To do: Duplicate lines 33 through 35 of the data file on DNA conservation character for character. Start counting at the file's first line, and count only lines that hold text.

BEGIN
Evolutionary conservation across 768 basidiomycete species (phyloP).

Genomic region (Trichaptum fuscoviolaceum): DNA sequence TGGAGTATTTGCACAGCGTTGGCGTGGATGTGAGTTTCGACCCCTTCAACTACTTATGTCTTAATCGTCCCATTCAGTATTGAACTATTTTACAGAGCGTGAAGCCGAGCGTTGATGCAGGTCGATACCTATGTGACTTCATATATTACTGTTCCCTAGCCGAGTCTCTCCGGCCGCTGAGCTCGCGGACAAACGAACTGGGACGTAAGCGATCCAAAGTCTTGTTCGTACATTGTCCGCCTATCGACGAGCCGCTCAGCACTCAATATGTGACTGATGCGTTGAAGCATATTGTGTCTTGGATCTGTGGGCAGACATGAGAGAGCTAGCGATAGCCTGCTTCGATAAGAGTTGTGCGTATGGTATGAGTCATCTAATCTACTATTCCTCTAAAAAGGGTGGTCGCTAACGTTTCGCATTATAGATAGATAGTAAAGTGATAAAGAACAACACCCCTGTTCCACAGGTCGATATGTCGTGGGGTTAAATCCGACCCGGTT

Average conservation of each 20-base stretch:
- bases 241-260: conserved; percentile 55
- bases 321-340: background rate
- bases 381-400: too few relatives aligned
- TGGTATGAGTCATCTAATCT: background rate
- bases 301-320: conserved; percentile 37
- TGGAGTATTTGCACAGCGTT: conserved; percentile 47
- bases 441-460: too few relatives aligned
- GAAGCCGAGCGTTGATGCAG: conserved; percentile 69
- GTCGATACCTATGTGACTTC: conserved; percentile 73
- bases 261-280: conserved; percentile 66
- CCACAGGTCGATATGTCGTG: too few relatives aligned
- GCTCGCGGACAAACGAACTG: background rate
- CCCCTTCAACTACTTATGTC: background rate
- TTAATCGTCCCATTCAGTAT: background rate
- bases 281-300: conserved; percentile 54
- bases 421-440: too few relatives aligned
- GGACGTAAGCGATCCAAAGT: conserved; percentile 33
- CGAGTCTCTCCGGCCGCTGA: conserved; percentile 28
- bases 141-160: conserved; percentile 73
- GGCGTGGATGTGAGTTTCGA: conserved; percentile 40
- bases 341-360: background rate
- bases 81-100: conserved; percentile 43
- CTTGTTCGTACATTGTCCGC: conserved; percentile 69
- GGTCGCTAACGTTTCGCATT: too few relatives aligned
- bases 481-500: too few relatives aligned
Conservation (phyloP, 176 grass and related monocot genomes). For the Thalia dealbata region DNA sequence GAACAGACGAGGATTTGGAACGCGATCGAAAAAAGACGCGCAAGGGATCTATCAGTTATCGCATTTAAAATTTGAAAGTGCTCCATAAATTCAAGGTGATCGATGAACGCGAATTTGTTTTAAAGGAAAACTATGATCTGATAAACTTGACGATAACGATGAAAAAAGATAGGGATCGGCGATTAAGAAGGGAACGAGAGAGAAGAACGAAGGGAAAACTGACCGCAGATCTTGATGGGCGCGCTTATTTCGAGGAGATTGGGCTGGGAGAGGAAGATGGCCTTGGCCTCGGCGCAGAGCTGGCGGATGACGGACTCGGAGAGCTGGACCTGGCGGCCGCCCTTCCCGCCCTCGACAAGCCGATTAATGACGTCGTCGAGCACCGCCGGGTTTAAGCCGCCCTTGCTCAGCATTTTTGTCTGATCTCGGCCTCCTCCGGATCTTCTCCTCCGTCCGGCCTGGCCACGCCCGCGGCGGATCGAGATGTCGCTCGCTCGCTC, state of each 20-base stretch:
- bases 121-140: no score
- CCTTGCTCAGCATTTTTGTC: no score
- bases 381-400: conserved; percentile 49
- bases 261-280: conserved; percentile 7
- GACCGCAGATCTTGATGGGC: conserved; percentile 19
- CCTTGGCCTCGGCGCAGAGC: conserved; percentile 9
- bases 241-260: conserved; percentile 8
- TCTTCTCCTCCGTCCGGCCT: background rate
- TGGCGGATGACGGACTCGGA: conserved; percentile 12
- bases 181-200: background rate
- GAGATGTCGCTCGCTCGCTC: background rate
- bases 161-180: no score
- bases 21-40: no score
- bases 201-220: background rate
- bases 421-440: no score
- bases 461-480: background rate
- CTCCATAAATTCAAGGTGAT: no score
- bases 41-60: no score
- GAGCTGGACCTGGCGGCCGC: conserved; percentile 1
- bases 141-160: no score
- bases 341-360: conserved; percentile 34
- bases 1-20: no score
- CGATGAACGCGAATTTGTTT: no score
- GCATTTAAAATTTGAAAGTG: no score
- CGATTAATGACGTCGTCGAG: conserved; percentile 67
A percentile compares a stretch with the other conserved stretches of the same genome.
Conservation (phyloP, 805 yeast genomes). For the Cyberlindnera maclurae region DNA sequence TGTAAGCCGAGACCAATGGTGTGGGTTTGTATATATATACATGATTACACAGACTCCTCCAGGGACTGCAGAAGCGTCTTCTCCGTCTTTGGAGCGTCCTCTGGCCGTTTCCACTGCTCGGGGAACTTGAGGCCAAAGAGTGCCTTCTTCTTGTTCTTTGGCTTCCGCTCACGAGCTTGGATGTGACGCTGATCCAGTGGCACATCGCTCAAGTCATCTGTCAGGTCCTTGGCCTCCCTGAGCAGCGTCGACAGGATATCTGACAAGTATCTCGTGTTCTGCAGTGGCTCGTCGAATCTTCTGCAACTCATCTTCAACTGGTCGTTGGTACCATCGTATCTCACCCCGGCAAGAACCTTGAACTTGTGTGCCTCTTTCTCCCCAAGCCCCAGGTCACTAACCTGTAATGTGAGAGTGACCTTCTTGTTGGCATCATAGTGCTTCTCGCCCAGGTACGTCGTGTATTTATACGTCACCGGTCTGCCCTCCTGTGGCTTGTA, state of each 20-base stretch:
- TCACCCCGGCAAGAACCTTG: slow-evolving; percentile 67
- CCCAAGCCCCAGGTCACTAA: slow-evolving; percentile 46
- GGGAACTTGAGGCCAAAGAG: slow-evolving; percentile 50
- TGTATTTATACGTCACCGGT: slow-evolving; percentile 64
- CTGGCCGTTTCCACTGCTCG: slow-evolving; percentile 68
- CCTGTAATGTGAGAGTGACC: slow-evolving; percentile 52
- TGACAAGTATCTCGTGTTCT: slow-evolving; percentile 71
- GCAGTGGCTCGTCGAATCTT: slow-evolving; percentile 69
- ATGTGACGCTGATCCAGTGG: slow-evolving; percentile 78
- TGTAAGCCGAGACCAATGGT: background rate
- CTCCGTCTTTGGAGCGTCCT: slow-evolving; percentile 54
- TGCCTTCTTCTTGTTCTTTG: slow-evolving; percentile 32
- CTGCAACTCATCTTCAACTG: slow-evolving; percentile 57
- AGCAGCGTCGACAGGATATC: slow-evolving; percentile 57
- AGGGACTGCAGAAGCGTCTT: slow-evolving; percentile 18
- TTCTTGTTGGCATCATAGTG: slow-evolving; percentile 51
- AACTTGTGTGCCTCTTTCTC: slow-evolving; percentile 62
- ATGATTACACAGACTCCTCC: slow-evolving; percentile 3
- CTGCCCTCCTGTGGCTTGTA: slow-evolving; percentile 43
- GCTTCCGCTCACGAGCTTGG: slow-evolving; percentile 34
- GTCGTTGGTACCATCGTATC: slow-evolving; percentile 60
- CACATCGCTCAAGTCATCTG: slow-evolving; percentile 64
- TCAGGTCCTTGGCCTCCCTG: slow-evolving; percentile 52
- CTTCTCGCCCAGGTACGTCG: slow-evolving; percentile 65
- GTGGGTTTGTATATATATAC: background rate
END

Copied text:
- bases 261-280: conserved; percentile 7
- GACCGCAGATCTTGATGGGC: conserved; percentile 19
- CCTTGGCCTCGGCGCAGAGC: conserved; percentile 9